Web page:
When I was a rookie reporter making the rounds in small-town Kansas, I returned to the newspaper offices one day and told an older reporter that the fine folks at the Fire Department had shared a cup of coffee with me. The older reporter was livid: “Never take a cup of coffee!” he ordered me.
We were journalists, he said, and journalists shouldn’t take so much as a packet of sugar from the people we covered—no reason ever to give the public the idea that we were compromised in the news we were giving them.
I still think that reporter was perhaps a bit extreme in his outlook—a cup of coffee was never going to buy me off—but I think the impulse was a good one. Serving the public interest (as journalists believe they do) means holding oneself to a higher standard.
Which means it’s a no-brainer to outlaw gifts to Philadelphia city employees.
Gladly, City Council is in agreement. Every member is co-sponsor to legislation—which goes before the council’s Committee on Law and Governance on Feb. 24—that would ban “officers and employees” from accepting any cash gifts at all, or any gifts of any kind with a value more than $99 in a given year. The bill would replace vague, decades-old rules suggesting that employees accept no gifts of “substantial economic value.” Nobody ever really figured out what that phrase meant, making the law virtually unenforceable.
Now, the revamping of the law hasn’t been accompanied by any of the usual lurid anecdoes of graft detailing why it might be needed—but we all live in Philadelphia, right? There’s a reason that the “Philly shrug,” the bane of Daily News columnist Helen Ubiñas, exists. We’ve all seen enough headlines and most of us assume that the people who work for us at City Hall aren’t really working for us.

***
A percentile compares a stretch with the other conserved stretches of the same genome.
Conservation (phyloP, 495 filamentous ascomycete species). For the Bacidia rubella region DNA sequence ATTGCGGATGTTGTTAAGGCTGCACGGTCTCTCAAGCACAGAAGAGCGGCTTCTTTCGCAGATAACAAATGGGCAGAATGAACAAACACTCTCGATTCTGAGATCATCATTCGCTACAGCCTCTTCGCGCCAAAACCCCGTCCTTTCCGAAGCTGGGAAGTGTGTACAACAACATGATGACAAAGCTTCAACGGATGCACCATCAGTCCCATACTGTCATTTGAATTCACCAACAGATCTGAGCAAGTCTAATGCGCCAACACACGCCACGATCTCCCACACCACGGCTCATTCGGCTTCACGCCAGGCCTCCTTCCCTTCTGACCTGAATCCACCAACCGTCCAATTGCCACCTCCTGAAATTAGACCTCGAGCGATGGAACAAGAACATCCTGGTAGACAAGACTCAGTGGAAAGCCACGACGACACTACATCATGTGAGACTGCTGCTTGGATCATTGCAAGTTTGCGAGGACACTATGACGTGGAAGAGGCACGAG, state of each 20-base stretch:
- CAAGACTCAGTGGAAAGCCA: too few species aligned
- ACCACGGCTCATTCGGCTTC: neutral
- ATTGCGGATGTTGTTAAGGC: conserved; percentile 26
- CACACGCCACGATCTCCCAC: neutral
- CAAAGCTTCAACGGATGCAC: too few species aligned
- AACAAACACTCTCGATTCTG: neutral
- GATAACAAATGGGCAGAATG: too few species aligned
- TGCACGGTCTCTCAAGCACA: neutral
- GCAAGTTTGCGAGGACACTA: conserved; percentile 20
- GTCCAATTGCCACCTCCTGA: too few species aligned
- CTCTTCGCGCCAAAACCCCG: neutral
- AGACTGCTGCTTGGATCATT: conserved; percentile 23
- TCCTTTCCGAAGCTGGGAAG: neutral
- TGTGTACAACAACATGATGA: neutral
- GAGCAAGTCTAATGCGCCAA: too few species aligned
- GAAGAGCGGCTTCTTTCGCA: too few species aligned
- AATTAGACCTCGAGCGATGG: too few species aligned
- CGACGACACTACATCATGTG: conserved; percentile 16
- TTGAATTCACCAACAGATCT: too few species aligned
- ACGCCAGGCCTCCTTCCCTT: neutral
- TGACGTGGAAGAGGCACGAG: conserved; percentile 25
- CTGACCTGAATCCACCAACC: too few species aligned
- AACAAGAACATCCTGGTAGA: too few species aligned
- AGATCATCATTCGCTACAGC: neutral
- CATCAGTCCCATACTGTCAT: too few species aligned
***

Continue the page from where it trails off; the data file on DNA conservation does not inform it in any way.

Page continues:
And that’s not right.
The new bill is all about how government gets done. The idea isn’t: If you’re a city employee, that you can’t go get a beer with buddies. Unless one of your buddies has business in front of City Hall, business which you can affect. If that’s the case, you shouldn’t be taking gifts or money from that buddy. Even if it’s innocent, it’ll look bad. The appearance of a conflict of interest, as they say, can be just as bad as the real thing.
It’s very, very difficult to imagine why a city employee would ever accept—or solicit—a gift from somebody with business before City Hall, unless that gift was intended to create favorable ground. Then again: This is Philadelphia, the world’s smallest big city—relationships can get complicated sometimes.
But it’s never that complicated.
It is odd that it has taken until 2014 for Philadelphia to finally come up with a law definitively prohibit what amounts to low-key bribe-taking and bribe-making. Maybe that’s what passes for progress around here. We’ll take what we can get.